How Do Centrifugal Pumps Work?

Pumps move liquids or gasses from one point to another. A pump is made up of an inlet, a casing and an outlet, liquid enters the inlet into the casing and is discharged through the outlet of the pump. The inside of the pump contains a component that moves the liquid through the pump increasing the pressure and flow.

What Makes a Pump a Centrifugal Pump?

For a pump to be classified as a centrifugal pump however it needs to have two specific components, an impeller and a volute casing. An impeller is a rotating a disc with vein like curves on the surface. The volute casing houses the impeller and the fluid that is being pumped.

When the fluid enters the pump, it causes friction between the impeller causing it to start rotating, thus propelling the fluid out towards the outlet.

The impellers speed and size and the viscosity of the fluid all impact the pressure and flow that the liquid will be discharged at.

Properly Priming a Pump

The pump’s impeller must always be fully submerged in liquid, the impeller can’t pump air, so it is important to flood the volute casing with liquid before the pump is switched on, this process is called priming.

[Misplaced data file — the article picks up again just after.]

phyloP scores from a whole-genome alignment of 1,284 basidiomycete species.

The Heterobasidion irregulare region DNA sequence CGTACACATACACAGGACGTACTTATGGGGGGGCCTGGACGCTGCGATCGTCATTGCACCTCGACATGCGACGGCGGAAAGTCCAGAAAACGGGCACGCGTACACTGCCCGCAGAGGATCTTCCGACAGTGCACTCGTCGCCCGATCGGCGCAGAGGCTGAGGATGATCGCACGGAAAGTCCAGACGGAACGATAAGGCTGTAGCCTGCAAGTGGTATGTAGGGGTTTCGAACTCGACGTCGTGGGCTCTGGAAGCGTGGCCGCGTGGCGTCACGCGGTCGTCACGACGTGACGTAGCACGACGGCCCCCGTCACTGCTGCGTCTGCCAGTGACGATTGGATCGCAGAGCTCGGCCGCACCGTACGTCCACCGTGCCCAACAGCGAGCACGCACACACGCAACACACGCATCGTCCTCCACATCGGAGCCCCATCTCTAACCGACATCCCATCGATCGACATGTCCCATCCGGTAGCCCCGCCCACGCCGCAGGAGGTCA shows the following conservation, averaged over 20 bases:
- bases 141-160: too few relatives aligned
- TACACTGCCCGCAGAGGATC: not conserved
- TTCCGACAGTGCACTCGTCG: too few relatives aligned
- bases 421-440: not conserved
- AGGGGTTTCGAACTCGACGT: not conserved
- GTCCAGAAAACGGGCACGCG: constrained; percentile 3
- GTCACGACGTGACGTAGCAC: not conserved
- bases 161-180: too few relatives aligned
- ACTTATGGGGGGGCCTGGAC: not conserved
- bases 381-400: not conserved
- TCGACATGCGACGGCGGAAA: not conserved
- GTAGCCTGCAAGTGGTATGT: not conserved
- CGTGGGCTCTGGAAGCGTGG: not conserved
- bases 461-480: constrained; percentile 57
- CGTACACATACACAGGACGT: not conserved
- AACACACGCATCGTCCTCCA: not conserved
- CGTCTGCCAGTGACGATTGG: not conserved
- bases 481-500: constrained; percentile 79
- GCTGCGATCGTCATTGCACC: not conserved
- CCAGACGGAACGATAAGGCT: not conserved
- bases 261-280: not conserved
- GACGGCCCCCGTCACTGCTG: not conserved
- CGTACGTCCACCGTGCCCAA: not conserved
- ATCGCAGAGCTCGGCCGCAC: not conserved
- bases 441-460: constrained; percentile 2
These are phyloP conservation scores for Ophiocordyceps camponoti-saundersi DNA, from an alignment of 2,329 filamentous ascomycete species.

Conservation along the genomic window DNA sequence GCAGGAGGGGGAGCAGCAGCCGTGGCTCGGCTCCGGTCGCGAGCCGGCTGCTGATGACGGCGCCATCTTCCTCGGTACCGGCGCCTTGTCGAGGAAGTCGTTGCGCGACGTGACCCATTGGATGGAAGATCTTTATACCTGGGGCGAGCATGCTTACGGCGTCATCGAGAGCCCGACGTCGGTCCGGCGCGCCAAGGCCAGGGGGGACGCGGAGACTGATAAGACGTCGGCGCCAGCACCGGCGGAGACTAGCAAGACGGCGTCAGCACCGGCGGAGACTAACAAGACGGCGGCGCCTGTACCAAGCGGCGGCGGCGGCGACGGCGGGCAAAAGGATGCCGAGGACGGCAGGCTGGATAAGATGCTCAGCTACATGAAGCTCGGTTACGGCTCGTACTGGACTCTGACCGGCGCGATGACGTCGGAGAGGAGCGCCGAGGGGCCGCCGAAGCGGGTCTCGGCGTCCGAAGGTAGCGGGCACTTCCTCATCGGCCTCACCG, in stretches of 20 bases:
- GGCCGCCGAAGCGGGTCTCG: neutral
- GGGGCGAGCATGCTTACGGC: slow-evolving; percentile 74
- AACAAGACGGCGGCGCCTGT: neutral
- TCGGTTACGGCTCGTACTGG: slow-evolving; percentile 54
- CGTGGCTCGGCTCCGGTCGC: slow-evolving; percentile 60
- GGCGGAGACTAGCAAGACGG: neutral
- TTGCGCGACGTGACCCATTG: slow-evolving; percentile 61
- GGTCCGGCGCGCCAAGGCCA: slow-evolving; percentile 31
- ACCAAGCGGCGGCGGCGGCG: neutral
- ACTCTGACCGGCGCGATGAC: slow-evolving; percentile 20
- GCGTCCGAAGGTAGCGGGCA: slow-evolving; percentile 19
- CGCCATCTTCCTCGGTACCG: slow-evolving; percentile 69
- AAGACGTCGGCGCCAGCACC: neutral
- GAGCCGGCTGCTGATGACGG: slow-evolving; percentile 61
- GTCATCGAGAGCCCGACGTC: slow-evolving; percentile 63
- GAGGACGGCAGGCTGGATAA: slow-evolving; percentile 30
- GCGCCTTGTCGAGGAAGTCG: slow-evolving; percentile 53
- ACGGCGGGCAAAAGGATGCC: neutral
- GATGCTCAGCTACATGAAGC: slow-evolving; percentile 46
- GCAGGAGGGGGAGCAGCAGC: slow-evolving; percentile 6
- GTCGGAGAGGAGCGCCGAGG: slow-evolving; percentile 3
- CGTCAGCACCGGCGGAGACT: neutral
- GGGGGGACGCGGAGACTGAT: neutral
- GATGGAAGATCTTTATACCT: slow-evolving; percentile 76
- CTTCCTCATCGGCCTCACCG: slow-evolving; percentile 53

It is best to place the pump below the source of the tank holding the fluid, this avoids the pump being starved of fluid resulting in cavitation.

The Casing

The casing of the centrifugal pump is called a volute casing because of its spiral shape. The discharge outlet and the volute chamber are separated by the cutwater which purpose is to ensure that the liquid leaves the pump.

The size of the volute chamber dictates the flow of the liquid, the bigger the chamber the slower the flow will be, this follows the Bernoulli’s Principle, the slower the flow of the liquid the higher the pressure will be and the faster the flow the lower the pressure. The pressure allows the liquid to move achieving the desired outcome of the pump.

Contact Chemical Pumps & Valve Marketing for top of the range Centrifugal Pumps

Contact a representative from Chemical Pump & Valve today, or visit our website today to see a range of our Centrifugal Pumps.



Bookmark the permalink.

Leave a Reply

Your email address will not be published. Required fields are marked *

You may use these HTML tags and attributes: <a href="" title=""> <abbr title=""> <acronym title=""> <b> <blockquote cite=""> <cite> <code> <del datetime=""> <em> <i> <q cite=""> <s> <strike> <strong>